Myanmar Myaing Coffee

Long isolated from the western world, Myanmar’s coffee is as bold, diverse, and exciting as the land it grows on and hands that tend it. Robusta coffee was brought to Myanmar, then known as Burma, in 1835 by British Colonists. The coffee grew well but did not attract much attention outside of Myanmar. In the 1930s, Catholic missionaries tried again, this time with arabica beans planted high in the Shan Highlands. The arabica plants thrived in these soaring mountains, which can reach up to a staggering 19,295 feet (5,881 meters) above sea level, and rich volcanic soil. By the mid-1900s, there were small arabica coffee farms throughout the Shan States’ “hills”. Myanmar coffee failed to capture international acclaim in the 1900s but the legacy of these original arabica plants lives on in the extraordinary Myanmar coffee we celebrate today.

While the West may have been unaware of the exotic gems growing in the Shan Highlands, the Burmese government recognized the value of their plants. This pro-coffee nation continuously encouraged coffee production though it wasn’t until after their emergence from diplomatic isolation in 2011 that their coffee crops began to thrive. In 2014, USAID, partnering with Winrock International and Myanmar locals, embarked on a 5-year Value Chains for Rural Development project in Myanmar with the goals of improving food sustainability and increasing global competitiveness of Myanmar’s agricultural products. Coffee was one of the key agricultural products on this list. Working with women and indigenous ethnic tribes, who are the nation’s primary arabica coffee growers, was another priority. Since 2016, the first year Myanmar exported coffee to the Western world, Myanmar’s arabica coffee industry has consistently shone in cupping competitions and received rave reviews… from those who can get their hands on some beans.

Since 2016, Myanmar’s annual export of arabica coffee to the US, Canada, Europe, and parts of Asia has measured between 400 and 500 metric tons. That may sound like a lot of coffee but coffee loses, on average, 17.5% of its water volume when roasted. Four hundred metric tons or 8,819 pounds of green coffee only produces 455 one-pound bags of roasted coffee. That means Myanmar exports, at maximum, 568 one-pound bags of roasted coffee to the greater part of the arabica-coffee drinking world. That isn’t much!

Coffee seeds drying in the cherry

Seventy-five percent of Myanmar’s coffee production is arabica and nearly all of it (~80%) is grown in the northing highlands, on small farms owned and managed by ethnic tribes. These small farm plots mostly measure less than one acre in area and are nurtured and harvested with traditional farming techniques: natural planting, natural pest control, hand-picked harvests, and natural processing. While a few wet processing facilities exist in Myanmar, most of the nation’s coffee is dry processed, meaning the coffee beans dry with the cherry pulp and skin still attached. Dry processing, also known as natural processing, gives Myanmar beans an extraordinarily unique melody of sweet, earth, and spice flavor tones.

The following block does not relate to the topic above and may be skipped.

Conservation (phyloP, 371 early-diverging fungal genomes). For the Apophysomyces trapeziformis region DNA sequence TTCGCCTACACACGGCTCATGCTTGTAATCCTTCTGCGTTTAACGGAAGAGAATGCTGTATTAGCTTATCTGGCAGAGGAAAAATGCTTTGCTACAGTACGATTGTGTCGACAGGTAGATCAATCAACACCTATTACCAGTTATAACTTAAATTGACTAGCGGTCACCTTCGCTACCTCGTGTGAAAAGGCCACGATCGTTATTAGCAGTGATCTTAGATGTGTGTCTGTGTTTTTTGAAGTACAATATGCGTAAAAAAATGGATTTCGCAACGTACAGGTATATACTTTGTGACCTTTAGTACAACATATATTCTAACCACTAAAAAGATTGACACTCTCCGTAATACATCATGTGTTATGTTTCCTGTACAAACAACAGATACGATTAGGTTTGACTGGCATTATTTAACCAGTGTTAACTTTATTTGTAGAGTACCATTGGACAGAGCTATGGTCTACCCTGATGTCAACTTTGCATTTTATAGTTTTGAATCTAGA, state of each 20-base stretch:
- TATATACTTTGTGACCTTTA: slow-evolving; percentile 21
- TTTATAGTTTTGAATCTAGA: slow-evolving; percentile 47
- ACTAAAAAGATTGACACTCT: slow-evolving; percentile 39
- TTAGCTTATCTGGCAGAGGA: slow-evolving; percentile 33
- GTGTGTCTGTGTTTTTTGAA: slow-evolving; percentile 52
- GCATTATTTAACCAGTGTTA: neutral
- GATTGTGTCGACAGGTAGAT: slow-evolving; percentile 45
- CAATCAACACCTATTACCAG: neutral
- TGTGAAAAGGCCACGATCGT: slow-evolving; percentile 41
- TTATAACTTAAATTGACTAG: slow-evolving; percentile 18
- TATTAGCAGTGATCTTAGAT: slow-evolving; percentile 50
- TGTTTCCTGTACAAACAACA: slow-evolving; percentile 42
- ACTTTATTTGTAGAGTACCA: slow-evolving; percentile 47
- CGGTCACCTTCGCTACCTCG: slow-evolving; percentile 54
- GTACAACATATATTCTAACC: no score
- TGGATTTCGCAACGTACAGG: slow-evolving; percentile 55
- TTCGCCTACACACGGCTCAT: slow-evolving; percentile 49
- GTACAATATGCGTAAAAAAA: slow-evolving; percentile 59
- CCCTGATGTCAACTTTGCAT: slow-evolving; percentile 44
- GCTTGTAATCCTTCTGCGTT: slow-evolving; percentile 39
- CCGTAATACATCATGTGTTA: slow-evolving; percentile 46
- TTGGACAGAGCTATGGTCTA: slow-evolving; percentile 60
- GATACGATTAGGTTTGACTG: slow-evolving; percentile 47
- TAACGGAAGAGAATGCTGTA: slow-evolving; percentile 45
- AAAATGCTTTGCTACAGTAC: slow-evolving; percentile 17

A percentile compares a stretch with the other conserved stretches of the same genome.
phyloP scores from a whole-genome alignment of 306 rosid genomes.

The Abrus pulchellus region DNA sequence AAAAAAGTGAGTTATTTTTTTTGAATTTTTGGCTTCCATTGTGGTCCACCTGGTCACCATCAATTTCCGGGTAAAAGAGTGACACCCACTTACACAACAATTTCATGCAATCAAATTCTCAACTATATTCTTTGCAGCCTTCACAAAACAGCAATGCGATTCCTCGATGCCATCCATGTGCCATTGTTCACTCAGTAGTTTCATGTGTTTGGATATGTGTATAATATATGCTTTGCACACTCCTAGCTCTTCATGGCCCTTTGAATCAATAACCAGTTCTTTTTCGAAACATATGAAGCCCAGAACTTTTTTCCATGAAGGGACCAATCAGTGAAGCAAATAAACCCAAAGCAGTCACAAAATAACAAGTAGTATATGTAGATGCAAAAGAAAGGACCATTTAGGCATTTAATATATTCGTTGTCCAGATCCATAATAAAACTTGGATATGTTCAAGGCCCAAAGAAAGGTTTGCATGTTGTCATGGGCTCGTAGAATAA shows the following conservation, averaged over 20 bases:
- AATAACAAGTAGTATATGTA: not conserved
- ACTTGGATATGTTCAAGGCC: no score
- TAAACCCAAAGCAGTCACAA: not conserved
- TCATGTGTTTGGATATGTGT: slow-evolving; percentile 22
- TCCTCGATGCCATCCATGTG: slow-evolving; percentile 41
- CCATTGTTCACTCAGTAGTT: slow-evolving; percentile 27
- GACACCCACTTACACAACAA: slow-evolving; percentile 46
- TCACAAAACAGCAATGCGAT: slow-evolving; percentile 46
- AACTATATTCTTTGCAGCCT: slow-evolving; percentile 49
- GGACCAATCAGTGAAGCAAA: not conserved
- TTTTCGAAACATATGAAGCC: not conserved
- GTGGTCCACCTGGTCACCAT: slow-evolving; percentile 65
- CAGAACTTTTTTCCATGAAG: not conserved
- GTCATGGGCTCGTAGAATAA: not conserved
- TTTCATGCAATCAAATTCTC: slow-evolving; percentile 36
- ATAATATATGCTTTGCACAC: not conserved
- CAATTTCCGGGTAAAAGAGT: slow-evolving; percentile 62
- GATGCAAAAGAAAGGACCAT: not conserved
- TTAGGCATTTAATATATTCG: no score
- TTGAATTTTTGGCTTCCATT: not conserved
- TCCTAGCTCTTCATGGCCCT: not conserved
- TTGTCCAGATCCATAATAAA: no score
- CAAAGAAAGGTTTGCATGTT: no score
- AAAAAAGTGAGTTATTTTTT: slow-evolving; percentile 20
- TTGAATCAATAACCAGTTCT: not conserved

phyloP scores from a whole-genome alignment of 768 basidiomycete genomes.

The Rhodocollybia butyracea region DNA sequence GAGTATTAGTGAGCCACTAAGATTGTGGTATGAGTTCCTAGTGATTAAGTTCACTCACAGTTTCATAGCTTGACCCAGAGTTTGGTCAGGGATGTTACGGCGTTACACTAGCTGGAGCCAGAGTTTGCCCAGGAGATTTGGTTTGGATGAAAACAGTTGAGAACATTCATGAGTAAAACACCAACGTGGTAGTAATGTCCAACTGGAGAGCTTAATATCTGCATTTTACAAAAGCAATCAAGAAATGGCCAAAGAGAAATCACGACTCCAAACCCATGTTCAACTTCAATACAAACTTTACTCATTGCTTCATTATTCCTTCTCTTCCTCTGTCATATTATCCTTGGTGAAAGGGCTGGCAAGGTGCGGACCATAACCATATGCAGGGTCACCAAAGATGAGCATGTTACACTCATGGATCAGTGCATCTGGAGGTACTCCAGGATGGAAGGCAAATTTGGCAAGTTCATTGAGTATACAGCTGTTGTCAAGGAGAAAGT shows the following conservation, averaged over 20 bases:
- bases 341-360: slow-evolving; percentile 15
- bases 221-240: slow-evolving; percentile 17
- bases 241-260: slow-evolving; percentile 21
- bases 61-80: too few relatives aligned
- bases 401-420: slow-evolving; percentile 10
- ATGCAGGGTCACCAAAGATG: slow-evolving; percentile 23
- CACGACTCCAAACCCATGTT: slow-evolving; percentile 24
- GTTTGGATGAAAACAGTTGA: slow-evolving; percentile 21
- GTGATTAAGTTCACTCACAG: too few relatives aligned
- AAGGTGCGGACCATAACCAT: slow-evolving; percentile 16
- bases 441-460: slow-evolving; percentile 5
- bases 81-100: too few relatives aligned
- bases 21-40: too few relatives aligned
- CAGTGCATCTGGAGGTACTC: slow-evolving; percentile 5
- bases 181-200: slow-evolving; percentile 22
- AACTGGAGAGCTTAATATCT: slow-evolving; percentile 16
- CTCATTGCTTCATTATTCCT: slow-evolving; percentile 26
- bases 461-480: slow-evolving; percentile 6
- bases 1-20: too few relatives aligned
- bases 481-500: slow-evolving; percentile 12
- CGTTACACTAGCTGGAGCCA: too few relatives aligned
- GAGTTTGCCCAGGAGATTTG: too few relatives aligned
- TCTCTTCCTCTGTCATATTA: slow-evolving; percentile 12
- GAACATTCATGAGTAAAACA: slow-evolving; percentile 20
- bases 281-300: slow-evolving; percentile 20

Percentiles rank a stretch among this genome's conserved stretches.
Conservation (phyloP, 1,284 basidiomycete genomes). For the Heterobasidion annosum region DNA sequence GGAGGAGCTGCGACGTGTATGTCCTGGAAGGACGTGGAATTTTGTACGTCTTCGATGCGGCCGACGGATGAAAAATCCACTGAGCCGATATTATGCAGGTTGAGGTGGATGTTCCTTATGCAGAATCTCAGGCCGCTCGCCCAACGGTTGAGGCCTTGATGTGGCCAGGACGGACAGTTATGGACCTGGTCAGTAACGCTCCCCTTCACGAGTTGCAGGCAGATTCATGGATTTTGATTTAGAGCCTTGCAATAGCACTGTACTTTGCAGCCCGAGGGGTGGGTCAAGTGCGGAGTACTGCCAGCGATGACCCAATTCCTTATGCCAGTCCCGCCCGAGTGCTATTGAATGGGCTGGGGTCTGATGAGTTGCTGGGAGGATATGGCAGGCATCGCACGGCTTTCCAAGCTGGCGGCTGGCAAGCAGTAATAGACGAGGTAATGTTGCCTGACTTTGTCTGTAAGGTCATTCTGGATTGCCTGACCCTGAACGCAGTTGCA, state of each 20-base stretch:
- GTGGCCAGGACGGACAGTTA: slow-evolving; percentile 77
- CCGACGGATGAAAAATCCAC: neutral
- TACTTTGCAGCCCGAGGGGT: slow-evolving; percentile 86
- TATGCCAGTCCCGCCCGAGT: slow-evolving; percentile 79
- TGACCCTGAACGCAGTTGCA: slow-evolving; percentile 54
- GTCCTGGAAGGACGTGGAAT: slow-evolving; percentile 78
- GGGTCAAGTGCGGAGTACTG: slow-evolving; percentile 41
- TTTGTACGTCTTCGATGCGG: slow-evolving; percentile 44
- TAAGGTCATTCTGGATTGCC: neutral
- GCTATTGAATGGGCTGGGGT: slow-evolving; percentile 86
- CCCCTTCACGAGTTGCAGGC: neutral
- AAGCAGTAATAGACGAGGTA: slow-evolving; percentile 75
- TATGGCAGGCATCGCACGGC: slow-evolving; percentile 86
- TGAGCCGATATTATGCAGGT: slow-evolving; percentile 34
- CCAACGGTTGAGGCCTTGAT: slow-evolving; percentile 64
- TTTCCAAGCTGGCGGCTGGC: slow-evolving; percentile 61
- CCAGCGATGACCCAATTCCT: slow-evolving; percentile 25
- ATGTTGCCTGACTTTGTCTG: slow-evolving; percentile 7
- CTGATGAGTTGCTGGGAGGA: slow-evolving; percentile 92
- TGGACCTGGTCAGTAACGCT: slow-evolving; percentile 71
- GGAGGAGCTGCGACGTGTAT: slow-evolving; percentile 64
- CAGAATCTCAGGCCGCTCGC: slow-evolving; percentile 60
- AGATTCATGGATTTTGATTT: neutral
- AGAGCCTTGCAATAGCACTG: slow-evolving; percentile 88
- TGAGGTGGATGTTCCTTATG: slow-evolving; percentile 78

Our coffee comes from Myaing (which translates into “tasty”) in Myanmar’s Shan Highlands, a vast mountain range that runs up to the foothills of the Himalayas. Grown 4,200+ feet above sea level in a cool, dry climate, in volcanic soil, these fantastically unique hand-tended catuai arabica plants are naturally-grown and tended by the Danu ethnic tribe. At Mills Coffee / TheQueenBean, we’ve roasted these magnificent beans to a full-city / Vienna shade to preserve their vibrant berry acidity and deep, sweet chocolate and spice notes. Full-bodied with a rich mouthfeel, Myanmar Myaing opens with bright berry notes before giving way to a textured base layered with notes of gentle dried fruit and delicately spiced honey. Wonderfully unique, these beans fuse a Kenyan’s elegant brightness with the exotic spice of a fine Sumatran. The aroma is a lovely melange of sweet spice and deep berry. As an added plus for caffeine seekers, dry-processed beans retain more caffeine than their washed, semi-washed, or honey-processed peers. To learn more about our Myanmar Myaing coffee, click here.

Danu woman and child

Sources

Atlas Coffee Roasters: Myanmar, Myaing

Myanmar Coffee Industry

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